Even if they aren’t actively looking for a mate the average person will make a mental note of perceived social status, wealth, and ability to provide within the first few minutes of meeting a new person. While you may never do anything with this information, and despite the fact that your logical mind will probably over-rule much of what you initially think, your first impressions about a person are going to have ties to the evolutionary need to survive and procreate.

Limerence
Now we’re in Lust Part II. This is where your brain settles after the intial introduction has taken place but before any real emotional bonds have formed.

Limerence – a term coined by Dorthy Tennov in 1977 – is defined as:

“‘an involuntary state of mind which seems to result from a romantic attraction for another person combined with an overwhelming, obsessive need to have one’s feelings reciprocated”

I.E. Madly in Love

This is the stage so many writers ground their plots in. This is the stuff of conflict and romance and desire and passion. This is what drove Romeo and Juliet. This is what makes Pride and Prejudice so funny!

If Mr. Darcy had never entered the dangerous waters of limerence poor Elizabeth Bennett and her sisters would have faded into obscurity. Lydia never would have been rescued. Charles Bingley never would have returned to propose to Jane.

And like all good things that are too good too last limerence has an expiration date. Three months.

On average mad lust will get you through three months of heady love [reference]. Then the feelings fade.

What’s going on in the background is pure chemistry (cue Marlon Brando on the set of Guys and Dolls)…

The poor misguided Scarlett in our video clip was quite wrong about proving love. We can. If you really want to find out if someone is in Lust you just need to check for four little chemicals: adrenaline, norepinephrine, dopamine, and serotonin [reference].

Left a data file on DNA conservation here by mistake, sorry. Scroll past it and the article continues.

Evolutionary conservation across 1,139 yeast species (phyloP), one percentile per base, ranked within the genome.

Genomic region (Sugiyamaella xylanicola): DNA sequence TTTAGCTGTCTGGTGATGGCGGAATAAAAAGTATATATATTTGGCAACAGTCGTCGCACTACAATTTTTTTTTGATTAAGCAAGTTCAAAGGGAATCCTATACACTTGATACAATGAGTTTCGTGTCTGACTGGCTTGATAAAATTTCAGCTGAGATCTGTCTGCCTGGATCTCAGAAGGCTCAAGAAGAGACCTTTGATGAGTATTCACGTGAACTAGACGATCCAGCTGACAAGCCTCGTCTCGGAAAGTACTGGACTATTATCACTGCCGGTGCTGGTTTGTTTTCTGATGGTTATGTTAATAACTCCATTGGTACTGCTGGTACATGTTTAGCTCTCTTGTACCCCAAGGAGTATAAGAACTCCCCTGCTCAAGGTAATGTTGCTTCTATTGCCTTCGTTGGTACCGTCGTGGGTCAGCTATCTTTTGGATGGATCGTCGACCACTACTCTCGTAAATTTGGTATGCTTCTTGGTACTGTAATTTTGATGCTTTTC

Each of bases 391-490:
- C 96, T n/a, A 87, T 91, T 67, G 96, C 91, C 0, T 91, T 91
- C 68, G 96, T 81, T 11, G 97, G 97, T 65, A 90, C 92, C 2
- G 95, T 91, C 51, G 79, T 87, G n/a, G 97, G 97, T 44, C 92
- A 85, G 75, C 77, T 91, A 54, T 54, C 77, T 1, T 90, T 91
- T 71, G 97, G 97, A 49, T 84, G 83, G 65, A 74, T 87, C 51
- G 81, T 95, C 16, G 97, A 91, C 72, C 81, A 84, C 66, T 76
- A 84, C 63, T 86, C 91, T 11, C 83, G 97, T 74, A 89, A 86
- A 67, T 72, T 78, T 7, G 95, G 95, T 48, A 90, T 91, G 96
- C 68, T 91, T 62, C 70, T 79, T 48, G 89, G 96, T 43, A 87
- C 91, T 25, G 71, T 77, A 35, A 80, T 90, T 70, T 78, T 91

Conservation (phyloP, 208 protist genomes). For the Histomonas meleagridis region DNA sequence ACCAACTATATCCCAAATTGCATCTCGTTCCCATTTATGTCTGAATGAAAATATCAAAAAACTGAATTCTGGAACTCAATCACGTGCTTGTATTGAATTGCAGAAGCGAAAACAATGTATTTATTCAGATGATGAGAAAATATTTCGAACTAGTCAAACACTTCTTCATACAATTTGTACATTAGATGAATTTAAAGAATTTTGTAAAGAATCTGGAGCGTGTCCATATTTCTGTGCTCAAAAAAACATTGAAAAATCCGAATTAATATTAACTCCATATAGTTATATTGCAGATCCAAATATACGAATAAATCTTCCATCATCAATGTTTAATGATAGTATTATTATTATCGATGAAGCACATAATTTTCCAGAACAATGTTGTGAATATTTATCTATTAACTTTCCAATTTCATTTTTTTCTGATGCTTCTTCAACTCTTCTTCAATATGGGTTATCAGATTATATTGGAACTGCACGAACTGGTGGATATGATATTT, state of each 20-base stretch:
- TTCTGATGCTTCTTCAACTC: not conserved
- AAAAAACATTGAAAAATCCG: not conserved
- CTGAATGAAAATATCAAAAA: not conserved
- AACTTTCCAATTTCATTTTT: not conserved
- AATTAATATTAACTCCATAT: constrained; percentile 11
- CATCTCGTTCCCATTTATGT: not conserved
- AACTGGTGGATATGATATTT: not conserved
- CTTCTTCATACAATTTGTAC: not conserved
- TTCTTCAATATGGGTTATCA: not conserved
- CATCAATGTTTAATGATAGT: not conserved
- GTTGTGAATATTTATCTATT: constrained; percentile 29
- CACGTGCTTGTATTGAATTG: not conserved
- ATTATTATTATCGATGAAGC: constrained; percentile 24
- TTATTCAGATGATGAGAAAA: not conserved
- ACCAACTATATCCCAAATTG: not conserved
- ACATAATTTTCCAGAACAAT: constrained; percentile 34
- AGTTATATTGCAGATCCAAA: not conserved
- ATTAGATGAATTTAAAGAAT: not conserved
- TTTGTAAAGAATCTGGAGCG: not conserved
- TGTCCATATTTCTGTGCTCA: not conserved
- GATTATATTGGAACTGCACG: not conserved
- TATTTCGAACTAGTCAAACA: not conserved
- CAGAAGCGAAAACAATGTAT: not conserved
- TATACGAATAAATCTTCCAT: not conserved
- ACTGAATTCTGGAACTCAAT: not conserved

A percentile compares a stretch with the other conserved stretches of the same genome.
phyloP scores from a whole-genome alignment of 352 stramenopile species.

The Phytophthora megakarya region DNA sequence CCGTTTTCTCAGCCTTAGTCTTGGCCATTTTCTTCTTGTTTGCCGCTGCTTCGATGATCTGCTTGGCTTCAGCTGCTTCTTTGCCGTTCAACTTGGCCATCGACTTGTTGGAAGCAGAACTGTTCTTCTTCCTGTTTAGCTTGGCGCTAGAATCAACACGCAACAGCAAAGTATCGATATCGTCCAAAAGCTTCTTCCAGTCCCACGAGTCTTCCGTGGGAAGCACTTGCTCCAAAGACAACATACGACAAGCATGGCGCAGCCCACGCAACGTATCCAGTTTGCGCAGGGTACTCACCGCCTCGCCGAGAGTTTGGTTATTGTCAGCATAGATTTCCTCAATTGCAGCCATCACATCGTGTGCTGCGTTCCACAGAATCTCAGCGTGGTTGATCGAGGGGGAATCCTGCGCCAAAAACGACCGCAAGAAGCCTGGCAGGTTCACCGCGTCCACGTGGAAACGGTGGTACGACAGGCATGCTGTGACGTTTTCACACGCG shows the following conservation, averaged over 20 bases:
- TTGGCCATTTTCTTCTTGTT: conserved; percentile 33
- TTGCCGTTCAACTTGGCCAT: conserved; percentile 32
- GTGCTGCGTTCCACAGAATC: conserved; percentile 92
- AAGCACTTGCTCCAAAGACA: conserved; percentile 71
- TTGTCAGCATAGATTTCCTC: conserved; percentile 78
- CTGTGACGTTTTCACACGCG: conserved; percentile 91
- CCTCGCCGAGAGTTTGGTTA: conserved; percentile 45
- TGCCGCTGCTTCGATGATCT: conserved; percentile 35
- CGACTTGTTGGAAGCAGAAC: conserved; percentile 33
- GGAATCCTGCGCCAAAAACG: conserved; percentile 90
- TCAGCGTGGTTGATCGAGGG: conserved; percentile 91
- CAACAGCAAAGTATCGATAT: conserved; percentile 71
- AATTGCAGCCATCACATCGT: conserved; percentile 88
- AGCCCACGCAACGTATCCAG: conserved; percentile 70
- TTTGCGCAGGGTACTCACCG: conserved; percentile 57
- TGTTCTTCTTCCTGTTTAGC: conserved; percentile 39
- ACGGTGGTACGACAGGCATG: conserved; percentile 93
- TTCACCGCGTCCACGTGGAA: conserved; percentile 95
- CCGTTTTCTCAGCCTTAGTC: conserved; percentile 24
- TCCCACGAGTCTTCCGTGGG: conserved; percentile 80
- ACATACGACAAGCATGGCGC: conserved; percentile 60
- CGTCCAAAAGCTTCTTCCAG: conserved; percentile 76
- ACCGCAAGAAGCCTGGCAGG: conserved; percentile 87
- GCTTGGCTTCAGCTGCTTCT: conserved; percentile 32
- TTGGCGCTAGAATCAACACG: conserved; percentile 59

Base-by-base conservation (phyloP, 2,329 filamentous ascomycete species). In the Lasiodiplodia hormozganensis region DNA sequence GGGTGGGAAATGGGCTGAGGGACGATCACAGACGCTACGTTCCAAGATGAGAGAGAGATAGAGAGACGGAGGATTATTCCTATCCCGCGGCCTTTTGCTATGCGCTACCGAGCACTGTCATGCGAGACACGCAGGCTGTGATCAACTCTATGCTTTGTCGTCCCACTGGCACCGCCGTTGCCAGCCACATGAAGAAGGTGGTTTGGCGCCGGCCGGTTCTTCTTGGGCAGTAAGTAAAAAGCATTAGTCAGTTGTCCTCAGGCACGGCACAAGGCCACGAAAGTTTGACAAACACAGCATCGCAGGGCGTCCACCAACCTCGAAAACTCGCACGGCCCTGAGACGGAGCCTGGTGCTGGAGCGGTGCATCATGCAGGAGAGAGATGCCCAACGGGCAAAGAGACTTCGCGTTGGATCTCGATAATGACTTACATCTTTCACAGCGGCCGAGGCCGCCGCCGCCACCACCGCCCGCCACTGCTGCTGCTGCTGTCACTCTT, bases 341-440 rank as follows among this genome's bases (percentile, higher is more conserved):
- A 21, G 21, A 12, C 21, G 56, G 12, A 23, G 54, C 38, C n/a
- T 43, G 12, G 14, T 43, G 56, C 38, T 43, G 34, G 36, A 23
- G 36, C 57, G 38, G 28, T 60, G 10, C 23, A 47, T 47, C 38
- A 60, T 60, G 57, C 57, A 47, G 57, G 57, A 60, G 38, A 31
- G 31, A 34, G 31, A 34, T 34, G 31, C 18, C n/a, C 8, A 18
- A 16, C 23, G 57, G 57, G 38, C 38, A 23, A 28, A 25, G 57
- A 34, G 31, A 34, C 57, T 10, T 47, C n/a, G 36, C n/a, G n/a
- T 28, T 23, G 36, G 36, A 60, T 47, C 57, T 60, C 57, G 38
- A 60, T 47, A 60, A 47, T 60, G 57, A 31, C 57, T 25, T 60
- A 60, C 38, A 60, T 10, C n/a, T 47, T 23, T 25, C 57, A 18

Adrenaline is what makes your heart race.

Norepinephrine is similar to adrenaline and gives you an energy boost while improving your focus. This chemical is also responsible for prompting goal-oriented behavior and obsession.

Dopamine lights up the pleasure and reward center of the brain. This chemical is associated with cravings and addictions. That doesn’t even sound like a good thing, but it’s all part of falling in love.

Serotonin that gives you a happy feeling.

Your body actually rewards you for seeing this person that the hind brain as picked out as an ideal genetic candidate for its plans for world domination. Sneaky brain!

When you see the object of your chemically-driven obsession your pupils widen, making everything look brighter and better. Regular dopamine dumps combined with physical or emotional rewards from the relationship will determine what happens after the first three months.

In most cases the relationship falls apart at three months. As the body becomes accustomed to the chemical dump the rose-tinted glasses fall away and you start to see the flaws. The original spark from the dopamine fades and unless you move to the next stage (attraction) the relationship fails [reference].

But not always. An estimated ten percent of married or committed couples are still in the limerence stage [reference]. Even after decades of monogamous relationship.

Couples that stay in the first stages of love and lust are deeply committed, intense, sexually active (This is not permission to go have sex! Think before you strip!), and involved with each others lives.

Researchers have already proven what all good authors know: Couples that work together fall in love and stay in love [reference].

 

Originally posted at www.lianabrooks.com. Read part two here, and part three here.